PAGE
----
Tectonic evolution of Mui basin and the depositional sequence of the basin sediments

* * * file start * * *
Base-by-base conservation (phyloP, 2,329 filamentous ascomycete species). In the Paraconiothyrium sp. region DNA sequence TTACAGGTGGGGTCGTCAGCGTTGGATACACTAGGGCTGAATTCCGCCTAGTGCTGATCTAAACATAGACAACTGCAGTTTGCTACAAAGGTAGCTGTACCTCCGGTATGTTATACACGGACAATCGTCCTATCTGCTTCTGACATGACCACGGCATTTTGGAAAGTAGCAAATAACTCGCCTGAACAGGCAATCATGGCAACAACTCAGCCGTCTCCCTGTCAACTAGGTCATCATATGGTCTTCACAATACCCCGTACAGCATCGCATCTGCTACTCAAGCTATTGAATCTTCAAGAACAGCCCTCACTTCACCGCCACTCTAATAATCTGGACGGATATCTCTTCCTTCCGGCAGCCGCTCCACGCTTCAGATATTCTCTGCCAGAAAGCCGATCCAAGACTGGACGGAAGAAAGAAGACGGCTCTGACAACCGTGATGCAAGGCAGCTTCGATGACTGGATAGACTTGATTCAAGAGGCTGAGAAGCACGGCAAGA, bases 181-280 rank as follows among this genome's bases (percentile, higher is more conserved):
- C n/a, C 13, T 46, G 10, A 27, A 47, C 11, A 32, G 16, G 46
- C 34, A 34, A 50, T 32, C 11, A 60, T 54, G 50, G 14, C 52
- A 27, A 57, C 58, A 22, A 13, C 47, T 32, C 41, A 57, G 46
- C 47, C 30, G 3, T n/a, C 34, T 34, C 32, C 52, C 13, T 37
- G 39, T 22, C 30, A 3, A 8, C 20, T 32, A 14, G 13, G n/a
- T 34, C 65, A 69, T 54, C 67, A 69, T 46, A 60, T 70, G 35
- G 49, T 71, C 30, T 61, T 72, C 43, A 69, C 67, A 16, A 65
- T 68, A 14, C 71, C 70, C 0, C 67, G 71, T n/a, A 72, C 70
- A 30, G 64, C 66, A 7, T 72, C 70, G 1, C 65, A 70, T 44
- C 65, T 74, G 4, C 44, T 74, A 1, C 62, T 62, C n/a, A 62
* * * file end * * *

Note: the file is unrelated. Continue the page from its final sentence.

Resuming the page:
This study was conducted over the Mui Basin which is located in the south eastern parts of Kenya. It focuses on the tectonic evolution and depositional history of the basin. One of the motivating factors for the choice of this basin is the recently discovery of coal deposits reserves of well into millions of metric tons within the basin. In order to maximize on the costs of exploration, exploitation and development of such resources ones’ understanding of the same is crucial. In order to undertake the study of establishing the causes or events that are associated with Mui Basin the author analyzed the orientation trends of both veins and joints measured on the outcrops in the basement rocks of the periphery or/within the basin to establish the deformation forces that operated during their formation. A study to establish the depositional sequence of the Sediments into the basin was also conducted. The geology of Mui Basin can be divided into metamorphosed sediments (meta-sediments) of the Precambrian Mozambique Belt, their intrusive rocks and the sediments of the Mui Basin. Meta-sediments include: biotite gneisses, migmatites, granitoid gneisses and marble, whereas intrusive are either quartzites or pegmatites. The Mui Basin sediments are varied and include: alluvial soils, mudstones, sandstone, clays, shale and or coal or lignite. The study found that Mui Basin was formed as a result of tectonic movements. The Neoproterozoic rocks at the periphery exhibit a general regional structural of north – south trend. The main deformational stress that caused the formation of the basin was that of tensile stress; although both shear and composite stresses played a significant role. The Mui basin sediments are mainly those of autocyclic type which exhibit repetitive patterns of sandstones and mud rocks. Deposition of sediments into the basin appears to have taken place in two different environments since sandstones and mud rocks are known to be deposited in different environments. In its early stages the basin had shallow and seasonal marine/lake waters which lead to the deposition of calcareous sediments found throughout the basin. Evidence of the shallow marine environment is the presence of gypsum and limestone sediments. v It is recommended from the study of Mui sediments – that since there exists large deposits of economic sediments within the basin a comprehensive study should be carried out to ascertain their quantities and quality to allow for private investments. Some of these economic sediments are the lignite/coal deposits, clays, gypsum and limestone/lime clays and marble.